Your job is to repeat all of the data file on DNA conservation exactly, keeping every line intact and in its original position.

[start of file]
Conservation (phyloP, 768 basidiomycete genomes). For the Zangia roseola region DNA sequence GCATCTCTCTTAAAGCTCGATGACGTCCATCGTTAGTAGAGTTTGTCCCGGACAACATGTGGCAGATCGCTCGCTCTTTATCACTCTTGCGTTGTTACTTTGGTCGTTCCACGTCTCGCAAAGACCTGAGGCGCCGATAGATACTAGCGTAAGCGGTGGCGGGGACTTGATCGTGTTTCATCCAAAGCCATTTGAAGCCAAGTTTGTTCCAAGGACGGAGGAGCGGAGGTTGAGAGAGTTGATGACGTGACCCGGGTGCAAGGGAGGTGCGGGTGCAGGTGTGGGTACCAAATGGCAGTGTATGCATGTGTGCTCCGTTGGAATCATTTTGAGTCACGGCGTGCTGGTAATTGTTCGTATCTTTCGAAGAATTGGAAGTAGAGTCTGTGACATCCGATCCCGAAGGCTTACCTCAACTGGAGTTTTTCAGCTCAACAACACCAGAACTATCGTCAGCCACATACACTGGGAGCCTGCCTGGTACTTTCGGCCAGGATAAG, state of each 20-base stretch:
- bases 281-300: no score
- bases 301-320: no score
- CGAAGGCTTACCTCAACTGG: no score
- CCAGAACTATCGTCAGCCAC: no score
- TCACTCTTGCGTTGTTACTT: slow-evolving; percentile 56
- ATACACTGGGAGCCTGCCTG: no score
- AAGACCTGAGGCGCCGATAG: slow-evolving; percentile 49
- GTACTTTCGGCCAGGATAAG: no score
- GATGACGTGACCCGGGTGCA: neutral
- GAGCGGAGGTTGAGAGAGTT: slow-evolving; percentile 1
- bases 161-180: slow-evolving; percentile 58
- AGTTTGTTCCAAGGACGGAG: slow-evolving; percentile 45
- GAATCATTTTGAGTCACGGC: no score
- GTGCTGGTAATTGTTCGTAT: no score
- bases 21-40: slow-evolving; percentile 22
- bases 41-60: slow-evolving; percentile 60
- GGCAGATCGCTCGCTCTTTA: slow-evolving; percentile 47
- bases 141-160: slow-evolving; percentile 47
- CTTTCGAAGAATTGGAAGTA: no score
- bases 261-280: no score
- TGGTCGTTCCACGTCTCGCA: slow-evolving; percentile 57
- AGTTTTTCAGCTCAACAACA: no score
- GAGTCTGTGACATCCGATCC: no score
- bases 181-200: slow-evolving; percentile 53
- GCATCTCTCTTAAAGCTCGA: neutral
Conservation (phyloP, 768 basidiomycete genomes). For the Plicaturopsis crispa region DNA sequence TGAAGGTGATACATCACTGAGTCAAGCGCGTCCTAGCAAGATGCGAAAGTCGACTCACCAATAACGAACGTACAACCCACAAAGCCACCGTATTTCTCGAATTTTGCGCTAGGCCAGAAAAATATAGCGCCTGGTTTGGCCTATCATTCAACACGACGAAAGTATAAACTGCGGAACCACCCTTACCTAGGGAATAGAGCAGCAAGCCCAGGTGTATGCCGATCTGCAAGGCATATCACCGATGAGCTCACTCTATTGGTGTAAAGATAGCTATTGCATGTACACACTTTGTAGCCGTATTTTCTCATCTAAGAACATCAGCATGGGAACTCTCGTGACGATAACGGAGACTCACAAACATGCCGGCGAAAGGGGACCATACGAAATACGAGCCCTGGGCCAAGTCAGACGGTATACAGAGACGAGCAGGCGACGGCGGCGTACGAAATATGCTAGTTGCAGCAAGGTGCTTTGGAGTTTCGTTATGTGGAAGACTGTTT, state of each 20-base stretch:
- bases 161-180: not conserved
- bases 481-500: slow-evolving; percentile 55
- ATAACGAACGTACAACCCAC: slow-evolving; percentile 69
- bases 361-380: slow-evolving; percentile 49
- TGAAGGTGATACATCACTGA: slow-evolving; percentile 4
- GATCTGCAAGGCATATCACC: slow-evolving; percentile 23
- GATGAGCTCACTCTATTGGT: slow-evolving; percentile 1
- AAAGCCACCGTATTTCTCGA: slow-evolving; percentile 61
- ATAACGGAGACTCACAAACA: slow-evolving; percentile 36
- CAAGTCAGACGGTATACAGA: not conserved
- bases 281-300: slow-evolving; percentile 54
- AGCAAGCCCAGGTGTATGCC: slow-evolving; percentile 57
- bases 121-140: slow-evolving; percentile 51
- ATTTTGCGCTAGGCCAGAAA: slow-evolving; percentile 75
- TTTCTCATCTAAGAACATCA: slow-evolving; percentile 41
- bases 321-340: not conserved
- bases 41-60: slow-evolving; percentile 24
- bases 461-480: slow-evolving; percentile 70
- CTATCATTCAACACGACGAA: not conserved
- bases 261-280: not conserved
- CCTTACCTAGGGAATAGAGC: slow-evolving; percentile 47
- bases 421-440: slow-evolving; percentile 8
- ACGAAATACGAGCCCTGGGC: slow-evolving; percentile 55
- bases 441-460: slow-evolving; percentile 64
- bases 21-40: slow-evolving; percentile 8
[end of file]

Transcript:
Conservation (phyloP, 768 basidiomycete genomes). For the Zangia roseola region DNA sequence GCATCTCTCTTAAAGCTCGATGACGTCCATCGTTAGTAGAGTTTGTCCCGGACAACATGTGGCAGATCGCTCGCTCTTTATCACTCTTGCGTTGTTACTTTGGTCGTTCCACGTCTCGCAAAGACCTGAGGCGCCGATAGATACTAGCGTAAGCGGTGGCGGGGACTTGATCGTGTTTCATCCAAAGCCATTTGAAGCCAAGTTTGTTCCAAGGACGGAGGAGCGGAGGTTGAGAGAGTTGATGACGTGACCCGGGTGCAAGGGAGGTGCGGGTGCAGGTGTGGGTACCAAATGGCAGTGTATGCATGTGTGCTCCGTTGGAATCATTTTGAGTCACGGCGTGCTGGTAATTGTTCGTATCTTTCGAAGAATTGGAAGTAGAGTCTGTGACATCCGATCCCGAAGGCTTACCTCAACTGGAGTTTTTCAGCTCAACAACACCAGAACTATCGTCAGCCACATACACTGGGAGCCTGCCTGGTACTTTCGGCCAGGATAAG, state of each 20-base stretch:
- bases 281-300: no score
- bases 301-320: no score
- CGAAGGCTTACCTCAACTGG: no score
- CCAGAACTATCGTCAGCCAC: no score
- TCACTCTTGCGTTGTTACTT: slow-evolving; percentile 56
- ATACACTGGGAGCCTGCCTG: no score
- AAGACCTGAGGCGCCGATAG: slow-evolving; percentile 49
- GTACTTTCGGCCAGGATAAG: no score
- GATGACGTGACCCGGGTGCA: neutral
- GAGCGGAGGTTGAGAGAGTT: slow-evolving; percentile 1
- bases 161-180: slow-evolving; percentile 58
- AGTTTGTTCCAAGGACGGAG: slow-evolving; percentile 45
- GAATCATTTTGAGTCACGGC: no score
- GTGCTGGTAATTGTTCGTAT: no score
- bases 21-40: slow-evolving; percentile 22
- bases 41-60: slow-evolving; percentile 60
- GGCAGATCGCTCGCTCTTTA: slow-evolving; percentile 47
- bases 141-160: slow-evolving; percentile 47
- CTTTCGAAGAATTGGAAGTA: no score
- bases 261-280: no score
- TGGTCGTTCCACGTCTCGCA: slow-evolving; percentile 57
- AGTTTTTCAGCTCAACAACA: no score
- GAGTCTGTGACATCCGATCC: no score
- bases 181-200: slow-evolving; percentile 53
- GCATCTCTCTTAAAGCTCGA: neutral
Conservation (phyloP, 768 basidiomycete genomes). For the Plicaturopsis crispa region DNA sequence TGAAGGTGATACATCACTGAGTCAAGCGCGTCCTAGCAAGATGCGAAAGTCGACTCACCAATAACGAACGTACAACCCACAAAGCCACCGTATTTCTCGAATTTTGCGCTAGGCCAGAAAAATATAGCGCCTGGTTTGGCCTATCATTCAACACGACGAAAGTATAAACTGCGGAACCACCCTTACCTAGGGAATAGAGCAGCAAGCCCAGGTGTATGCCGATCTGCAAGGCATATCACCGATGAGCTCACTCTATTGGTGTAAAGATAGCTATTGCATGTACACACTTTGTAGCCGTATTTTCTCATCTAAGAACATCAGCATGGGAACTCTCGTGACGATAACGGAGACTCACAAACATGCCGGCGAAAGGGGACCATACGAAATACGAGCCCTGGGCCAAGTCAGACGGTATACAGAGACGAGCAGGCGACGGCGGCGTACGAAATATGCTAGTTGCAGCAAGGTGCTTTGGAGTTTCGTTATGTGGAAGACTGTTT, state of each 20-base stretch:
- bases 161-180: not conserved
- bases 481-500: slow-evolving; percentile 55
- ATAACGAACGTACAACCCAC: slow-evolving; percentile 69
- bases 361-380: slow-evolving; percentile 49
- TGAAGGTGATACATCACTGA: slow-evolving; percentile 4
- GATCTGCAAGGCATATCACC: slow-evolving; percentile 23
- GATGAGCTCACTCTATTGGT: slow-evolving; percentile 1
- AAAGCCACCGTATTTCTCGA: slow-evolving; percentile 61
- ATAACGGAGACTCACAAACA: slow-evolving; percentile 36
- CAAGTCAGACGGTATACAGA: not conserved
- bases 281-300: slow-evolving; percentile 54
- AGCAAGCCCAGGTGTATGCC: slow-evolving; percentile 57
- bases 121-140: slow-evolving; percentile 51
- ATTTTGCGCTAGGCCAGAAA: slow-evolving; percentile 75
- TTTCTCATCTAAGAACATCA: slow-evolving; percentile 41
- bases 321-340: not conserved
- bases 41-60: slow-evolving; percentile 24
- bases 461-480: slow-evolving; percentile 70
- CTATCATTCAACACGACGAA: not conserved
- bases 261-280: not conserved
- CCTTACCTAGGGAATAGAGC: slow-evolving; percentile 47
- bases 421-440: slow-evolving; percentile 8
- ACGAAATACGAGCCCTGGGC: slow-evolving; percentile 55
- bases 441-460: slow-evolving; percentile 64
- bases 21-40: slow-evolving; percentile 8